Apparatus for Facilitating the Birth of a Child by Centrifugal Force

Selected by Marc Abrahams

In 1965, George and Charlotte Blonsky, a married couple living in New York City, were granted US patent #3216423 for an “Apparatus for Facilitating the Birth of a Child by Centrifugal Force”. When a woman is ready to deliver her child, she lies on her back on a circular table. She is strapped down. The table is then rotated at high speed. The baby comes flying out. This is intended to “assist the under-equipped woman by creating a gentle, evenly distributed, properly directed, precision-controlled force, that acts in unison with and supplements her own efforts”.

Though meticulously and lovingly engineered with safety features to protect both mother and child, the device never made it into general use. Few people other than the Blonskys perceived the need for it. Their method stands rather outside most birthing traditions. Their mechanism is expensive and complex. Also, the tiny net designed to catch the child may be inadequate to the task.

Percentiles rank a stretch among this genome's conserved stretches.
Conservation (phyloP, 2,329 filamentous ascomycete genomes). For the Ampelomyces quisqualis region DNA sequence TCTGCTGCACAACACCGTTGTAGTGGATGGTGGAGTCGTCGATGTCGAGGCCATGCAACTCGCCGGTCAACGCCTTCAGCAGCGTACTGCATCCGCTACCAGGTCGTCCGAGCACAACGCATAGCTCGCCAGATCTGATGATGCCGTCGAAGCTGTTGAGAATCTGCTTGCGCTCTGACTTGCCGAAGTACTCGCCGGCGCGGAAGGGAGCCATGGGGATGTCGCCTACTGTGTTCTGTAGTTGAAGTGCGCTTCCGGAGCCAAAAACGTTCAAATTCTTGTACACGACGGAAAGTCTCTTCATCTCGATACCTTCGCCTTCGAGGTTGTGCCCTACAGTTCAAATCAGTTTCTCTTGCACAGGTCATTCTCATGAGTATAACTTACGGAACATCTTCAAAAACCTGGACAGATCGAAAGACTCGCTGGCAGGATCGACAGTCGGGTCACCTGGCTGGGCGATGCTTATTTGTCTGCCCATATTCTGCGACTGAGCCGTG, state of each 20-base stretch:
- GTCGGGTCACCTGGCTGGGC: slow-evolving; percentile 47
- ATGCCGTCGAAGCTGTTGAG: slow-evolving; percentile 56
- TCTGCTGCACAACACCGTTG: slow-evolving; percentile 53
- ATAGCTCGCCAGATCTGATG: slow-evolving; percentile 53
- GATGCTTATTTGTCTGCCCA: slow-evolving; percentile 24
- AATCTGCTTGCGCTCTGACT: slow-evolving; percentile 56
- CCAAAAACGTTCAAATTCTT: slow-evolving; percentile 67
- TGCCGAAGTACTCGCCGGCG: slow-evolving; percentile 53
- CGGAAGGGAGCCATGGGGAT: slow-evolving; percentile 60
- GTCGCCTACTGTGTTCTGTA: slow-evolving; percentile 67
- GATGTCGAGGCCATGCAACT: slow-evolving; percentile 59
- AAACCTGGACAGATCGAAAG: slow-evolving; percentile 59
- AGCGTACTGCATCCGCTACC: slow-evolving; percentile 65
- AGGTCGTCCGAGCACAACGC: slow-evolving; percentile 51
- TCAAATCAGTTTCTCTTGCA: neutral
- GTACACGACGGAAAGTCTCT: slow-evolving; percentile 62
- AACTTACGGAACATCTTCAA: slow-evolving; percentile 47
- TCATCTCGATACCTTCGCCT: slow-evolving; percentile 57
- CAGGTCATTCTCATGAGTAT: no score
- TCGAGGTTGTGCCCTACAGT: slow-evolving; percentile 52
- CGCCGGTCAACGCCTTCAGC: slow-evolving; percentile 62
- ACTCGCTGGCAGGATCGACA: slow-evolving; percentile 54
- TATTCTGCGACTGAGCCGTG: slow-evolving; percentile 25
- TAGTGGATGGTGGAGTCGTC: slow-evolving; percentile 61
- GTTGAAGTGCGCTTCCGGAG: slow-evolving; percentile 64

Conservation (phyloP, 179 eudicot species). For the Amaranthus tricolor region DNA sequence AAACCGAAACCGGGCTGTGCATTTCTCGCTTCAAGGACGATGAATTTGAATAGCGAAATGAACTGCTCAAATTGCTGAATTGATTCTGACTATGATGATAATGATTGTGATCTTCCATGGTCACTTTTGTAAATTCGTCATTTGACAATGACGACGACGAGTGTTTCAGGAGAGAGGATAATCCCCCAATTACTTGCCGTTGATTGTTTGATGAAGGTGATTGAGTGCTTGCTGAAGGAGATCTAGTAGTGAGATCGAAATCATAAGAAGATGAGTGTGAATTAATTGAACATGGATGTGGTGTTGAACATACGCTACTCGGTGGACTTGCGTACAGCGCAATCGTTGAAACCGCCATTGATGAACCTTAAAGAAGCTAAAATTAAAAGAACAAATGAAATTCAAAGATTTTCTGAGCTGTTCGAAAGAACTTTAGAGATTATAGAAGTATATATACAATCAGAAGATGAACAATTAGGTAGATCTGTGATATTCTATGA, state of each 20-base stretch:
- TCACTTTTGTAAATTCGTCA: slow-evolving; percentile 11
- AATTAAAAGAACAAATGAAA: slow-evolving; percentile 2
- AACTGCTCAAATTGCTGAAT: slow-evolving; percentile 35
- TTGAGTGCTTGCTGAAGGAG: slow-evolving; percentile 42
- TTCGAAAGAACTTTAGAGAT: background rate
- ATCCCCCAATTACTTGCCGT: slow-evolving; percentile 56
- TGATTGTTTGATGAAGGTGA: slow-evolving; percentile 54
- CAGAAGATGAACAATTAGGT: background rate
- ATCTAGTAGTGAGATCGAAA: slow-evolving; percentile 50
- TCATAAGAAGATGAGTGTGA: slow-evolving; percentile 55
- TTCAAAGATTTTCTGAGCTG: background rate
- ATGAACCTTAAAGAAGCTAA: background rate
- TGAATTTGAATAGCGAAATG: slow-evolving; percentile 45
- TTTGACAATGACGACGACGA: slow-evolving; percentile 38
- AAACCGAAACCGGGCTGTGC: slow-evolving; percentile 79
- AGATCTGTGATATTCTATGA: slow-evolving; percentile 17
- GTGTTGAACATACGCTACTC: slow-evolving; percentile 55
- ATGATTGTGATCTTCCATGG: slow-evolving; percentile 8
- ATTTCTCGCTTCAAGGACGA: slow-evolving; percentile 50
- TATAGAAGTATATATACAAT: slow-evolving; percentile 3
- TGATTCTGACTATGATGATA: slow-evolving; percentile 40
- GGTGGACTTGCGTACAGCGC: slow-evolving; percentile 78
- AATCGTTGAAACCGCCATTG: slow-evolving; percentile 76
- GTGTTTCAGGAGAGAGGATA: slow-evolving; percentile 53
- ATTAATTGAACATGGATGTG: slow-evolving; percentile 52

The Blonskys, though childless, loved children. Their idea was conceived during a visit to the Bronx Zoo. They noticed an elephant that was slowly spinning in place. A zookeeper (wrongly) told them that’s what elephants do prior to giving birth. The Blonskys were posthumously awarded an Ig Nobel Prize for their invention in 1999. They and the invention inspired an opera, The Blonsky Device, that premiered in 2013.

About Marc Abrahams

Marc Abrahams is the founder and master of ceremonies of the Ig Nobel Prize Ceremony, honoring achievements that make people laugh, and then think. The prizes are handed out by genuine Nobel Laureates at a gala ceremony held in autumn at Harvard University and broadcast on National Public Radio and on the Internet. He co-founded the science humor magazine Annals of Improbable Research, which he still edits. Marc has a degree in Applied Mathematics from Harvard College, spent several years developing optical character recognition computer systems (including a reading machine for the blind) at Kurzweil Computer Products, and founded Wisdom Simulators. He writes columns for many international newspapers and magazines including The Guardian, discusses improbable research on NPR’s Science Friday and has written the librettos for sixteen science mini-operas that premiered as part of the Ig Nobel Prize ceremonies.